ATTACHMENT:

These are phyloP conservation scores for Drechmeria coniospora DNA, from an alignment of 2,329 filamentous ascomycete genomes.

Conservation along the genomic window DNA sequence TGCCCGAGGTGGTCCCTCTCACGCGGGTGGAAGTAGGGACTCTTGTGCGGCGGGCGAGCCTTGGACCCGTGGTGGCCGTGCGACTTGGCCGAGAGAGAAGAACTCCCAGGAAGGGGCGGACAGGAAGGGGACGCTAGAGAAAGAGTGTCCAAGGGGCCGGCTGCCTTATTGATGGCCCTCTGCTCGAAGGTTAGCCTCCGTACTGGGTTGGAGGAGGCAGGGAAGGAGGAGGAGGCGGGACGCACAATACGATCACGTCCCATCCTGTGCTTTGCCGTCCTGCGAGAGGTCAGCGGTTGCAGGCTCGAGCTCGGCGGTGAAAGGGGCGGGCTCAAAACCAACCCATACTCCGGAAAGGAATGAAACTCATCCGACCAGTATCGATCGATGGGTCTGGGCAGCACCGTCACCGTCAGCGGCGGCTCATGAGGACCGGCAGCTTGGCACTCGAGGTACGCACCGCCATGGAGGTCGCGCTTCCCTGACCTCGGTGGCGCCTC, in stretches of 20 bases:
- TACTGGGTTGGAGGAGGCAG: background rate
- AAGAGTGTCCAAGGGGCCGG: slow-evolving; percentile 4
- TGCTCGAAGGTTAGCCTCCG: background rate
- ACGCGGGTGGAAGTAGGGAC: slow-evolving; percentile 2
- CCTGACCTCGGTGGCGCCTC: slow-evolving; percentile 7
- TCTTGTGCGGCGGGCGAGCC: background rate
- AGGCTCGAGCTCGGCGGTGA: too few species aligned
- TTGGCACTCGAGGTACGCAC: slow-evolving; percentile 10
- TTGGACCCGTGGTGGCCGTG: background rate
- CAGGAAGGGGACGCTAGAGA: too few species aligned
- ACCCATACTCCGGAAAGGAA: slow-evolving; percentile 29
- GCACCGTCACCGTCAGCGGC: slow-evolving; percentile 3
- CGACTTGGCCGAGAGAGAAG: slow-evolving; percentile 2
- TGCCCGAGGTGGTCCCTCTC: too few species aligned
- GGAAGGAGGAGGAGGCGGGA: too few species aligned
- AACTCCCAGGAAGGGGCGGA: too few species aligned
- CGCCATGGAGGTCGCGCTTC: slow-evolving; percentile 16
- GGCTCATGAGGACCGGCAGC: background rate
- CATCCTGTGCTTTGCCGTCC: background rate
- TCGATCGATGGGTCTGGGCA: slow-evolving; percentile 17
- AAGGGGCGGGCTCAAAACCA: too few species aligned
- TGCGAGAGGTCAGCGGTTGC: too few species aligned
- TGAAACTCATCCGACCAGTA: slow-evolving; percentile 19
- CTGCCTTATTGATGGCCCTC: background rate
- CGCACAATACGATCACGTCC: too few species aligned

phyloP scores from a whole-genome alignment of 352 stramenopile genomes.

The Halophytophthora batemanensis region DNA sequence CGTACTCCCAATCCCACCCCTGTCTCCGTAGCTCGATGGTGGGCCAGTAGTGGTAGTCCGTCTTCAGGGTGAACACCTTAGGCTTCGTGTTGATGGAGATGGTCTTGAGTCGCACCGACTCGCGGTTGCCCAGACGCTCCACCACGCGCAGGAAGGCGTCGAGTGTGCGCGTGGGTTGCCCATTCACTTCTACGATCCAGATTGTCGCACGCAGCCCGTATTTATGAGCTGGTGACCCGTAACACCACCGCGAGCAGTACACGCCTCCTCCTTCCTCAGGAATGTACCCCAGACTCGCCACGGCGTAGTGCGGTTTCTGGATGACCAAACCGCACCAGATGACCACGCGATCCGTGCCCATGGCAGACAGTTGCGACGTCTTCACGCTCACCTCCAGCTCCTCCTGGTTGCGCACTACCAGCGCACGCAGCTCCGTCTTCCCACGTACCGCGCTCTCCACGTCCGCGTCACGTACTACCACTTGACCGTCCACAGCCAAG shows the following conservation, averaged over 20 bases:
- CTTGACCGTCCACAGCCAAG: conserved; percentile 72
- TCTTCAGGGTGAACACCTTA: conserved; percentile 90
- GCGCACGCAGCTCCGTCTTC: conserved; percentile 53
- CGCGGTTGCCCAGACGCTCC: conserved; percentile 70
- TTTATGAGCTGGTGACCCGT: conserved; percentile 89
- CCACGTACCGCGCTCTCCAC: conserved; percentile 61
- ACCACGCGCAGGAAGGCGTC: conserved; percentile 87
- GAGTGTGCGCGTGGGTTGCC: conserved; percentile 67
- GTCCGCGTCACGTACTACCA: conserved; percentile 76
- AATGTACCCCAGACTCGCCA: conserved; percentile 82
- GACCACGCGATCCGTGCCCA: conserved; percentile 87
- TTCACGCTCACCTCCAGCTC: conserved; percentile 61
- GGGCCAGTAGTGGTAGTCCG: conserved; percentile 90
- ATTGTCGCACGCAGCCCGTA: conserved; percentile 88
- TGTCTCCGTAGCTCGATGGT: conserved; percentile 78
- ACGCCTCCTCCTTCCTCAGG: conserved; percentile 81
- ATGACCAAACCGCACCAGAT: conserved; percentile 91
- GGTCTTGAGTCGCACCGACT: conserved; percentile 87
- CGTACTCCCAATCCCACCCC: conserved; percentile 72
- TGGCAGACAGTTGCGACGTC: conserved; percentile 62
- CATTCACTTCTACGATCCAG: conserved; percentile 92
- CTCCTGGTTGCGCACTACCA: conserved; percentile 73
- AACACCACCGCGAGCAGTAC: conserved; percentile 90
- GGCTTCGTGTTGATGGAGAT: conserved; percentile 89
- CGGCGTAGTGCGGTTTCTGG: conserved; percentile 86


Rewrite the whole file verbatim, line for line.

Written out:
These are phyloP conservation scores for Drechmeria coniospora DNA, from an alignment of 2,329 filamentous ascomycete genomes.

Conservation along the genomic window DNA sequence TGCCCGAGGTGGTCCCTCTCACGCGGGTGGAAGTAGGGACTCTTGTGCGGCGGGCGAGCCTTGGACCCGTGGTGGCCGTGCGACTTGGCCGAGAGAGAAGAACTCCCAGGAAGGGGCGGACAGGAAGGGGACGCTAGAGAAAGAGTGTCCAAGGGGCCGGCTGCCTTATTGATGGCCCTCTGCTCGAAGGTTAGCCTCCGTACTGGGTTGGAGGAGGCAGGGAAGGAGGAGGAGGCGGGACGCACAATACGATCACGTCCCATCCTGTGCTTTGCCGTCCTGCGAGAGGTCAGCGGTTGCAGGCTCGAGCTCGGCGGTGAAAGGGGCGGGCTCAAAACCAACCCATACTCCGGAAAGGAATGAAACTCATCCGACCAGTATCGATCGATGGGTCTGGGCAGCACCGTCACCGTCAGCGGCGGCTCATGAGGACCGGCAGCTTGGCACTCGAGGTACGCACCGCCATGGAGGTCGCGCTTCCCTGACCTCGGTGGCGCCTC, in stretches of 20 bases:
- TACTGGGTTGGAGGAGGCAG: background rate
- AAGAGTGTCCAAGGGGCCGG: slow-evolving; percentile 4
- TGCTCGAAGGTTAGCCTCCG: background rate
- ACGCGGGTGGAAGTAGGGAC: slow-evolving; percentile 2
- CCTGACCTCGGTGGCGCCTC: slow-evolving; percentile 7
- TCTTGTGCGGCGGGCGAGCC: background rate
- AGGCTCGAGCTCGGCGGTGA: too few species aligned
- TTGGCACTCGAGGTACGCAC: slow-evolving; percentile 10
- TTGGACCCGTGGTGGCCGTG: background rate
- CAGGAAGGGGACGCTAGAGA: too few species aligned
- ACCCATACTCCGGAAAGGAA: slow-evolving; percentile 29
- GCACCGTCACCGTCAGCGGC: slow-evolving; percentile 3
- CGACTTGGCCGAGAGAGAAG: slow-evolving; percentile 2
- TGCCCGAGGTGGTCCCTCTC: too few species aligned
- GGAAGGAGGAGGAGGCGGGA: too few species aligned
- AACTCCCAGGAAGGGGCGGA: too few species aligned
- CGCCATGGAGGTCGCGCTTC: slow-evolving; percentile 16
- GGCTCATGAGGACCGGCAGC: background rate
- CATCCTGTGCTTTGCCGTCC: background rate
- TCGATCGATGGGTCTGGGCA: slow-evolving; percentile 17
- AAGGGGCGGGCTCAAAACCA: too few species aligned
- TGCGAGAGGTCAGCGGTTGC: too few species aligned
- TGAAACTCATCCGACCAGTA: slow-evolving; percentile 19
- CTGCCTTATTGATGGCCCTC: background rate
- CGCACAATACGATCACGTCC: too few species aligned

phyloP scores from a whole-genome alignment of 352 stramenopile genomes.

The Halophytophthora batemanensis region DNA sequence CGTACTCCCAATCCCACCCCTGTCTCCGTAGCTCGATGGTGGGCCAGTAGTGGTAGTCCGTCTTCAGGGTGAACACCTTAGGCTTCGTGTTGATGGAGATGGTCTTGAGTCGCACCGACTCGCGGTTGCCCAGACGCTCCACCACGCGCAGGAAGGCGTCGAGTGTGCGCGTGGGTTGCCCATTCACTTCTACGATCCAGATTGTCGCACGCAGCCCGTATTTATGAGCTGGTGACCCGTAACACCACCGCGAGCAGTACACGCCTCCTCCTTCCTCAGGAATGTACCCCAGACTCGCCACGGCGTAGTGCGGTTTCTGGATGACCAAACCGCACCAGATGACCACGCGATCCGTGCCCATGGCAGACAGTTGCGACGTCTTCACGCTCACCTCCAGCTCCTCCTGGTTGCGCACTACCAGCGCACGCAGCTCCGTCTTCCCACGTACCGCGCTCTCCACGTCCGCGTCACGTACTACCACTTGACCGTCCACAGCCAAG shows the following conservation, averaged over 20 bases:
- CTTGACCGTCCACAGCCAAG: conserved; percentile 72
- TCTTCAGGGTGAACACCTTA: conserved; percentile 90
- GCGCACGCAGCTCCGTCTTC: conserved; percentile 53
- CGCGGTTGCCCAGACGCTCC: conserved; percentile 70
- TTTATGAGCTGGTGACCCGT: conserved; percentile 89
- CCACGTACCGCGCTCTCCAC: conserved; percentile 61
- ACCACGCGCAGGAAGGCGTC: conserved; percentile 87
- GAGTGTGCGCGTGGGTTGCC: conserved; percentile 67
- GTCCGCGTCACGTACTACCA: conserved; percentile 76
- AATGTACCCCAGACTCGCCA: conserved; percentile 82
- GACCACGCGATCCGTGCCCA: conserved; percentile 87
- TTCACGCTCACCTCCAGCTC: conserved; percentile 61
- GGGCCAGTAGTGGTAGTCCG: conserved; percentile 90
- ATTGTCGCACGCAGCCCGTA: conserved; percentile 88
- TGTCTCCGTAGCTCGATGGT: conserved; percentile 78
- ACGCCTCCTCCTTCCTCAGG: conserved; percentile 81
- ATGACCAAACCGCACCAGAT: conserved; percentile 91
- GGTCTTGAGTCGCACCGACT: conserved; percentile 87
- CGTACTCCCAATCCCACCCC: conserved; percentile 72
- TGGCAGACAGTTGCGACGTC: conserved; percentile 62
- CATTCACTTCTACGATCCAG: conserved; percentile 92
- CTCCTGGTTGCGCACTACCA: conserved; percentile 73
- AACACCACCGCGAGCAGTAC: conserved; percentile 90
- GGCTTCGTGTTGATGGAGAT: conserved; percentile 89
- CGGCGTAGTGCGGTTTCTGG: conserved; percentile 86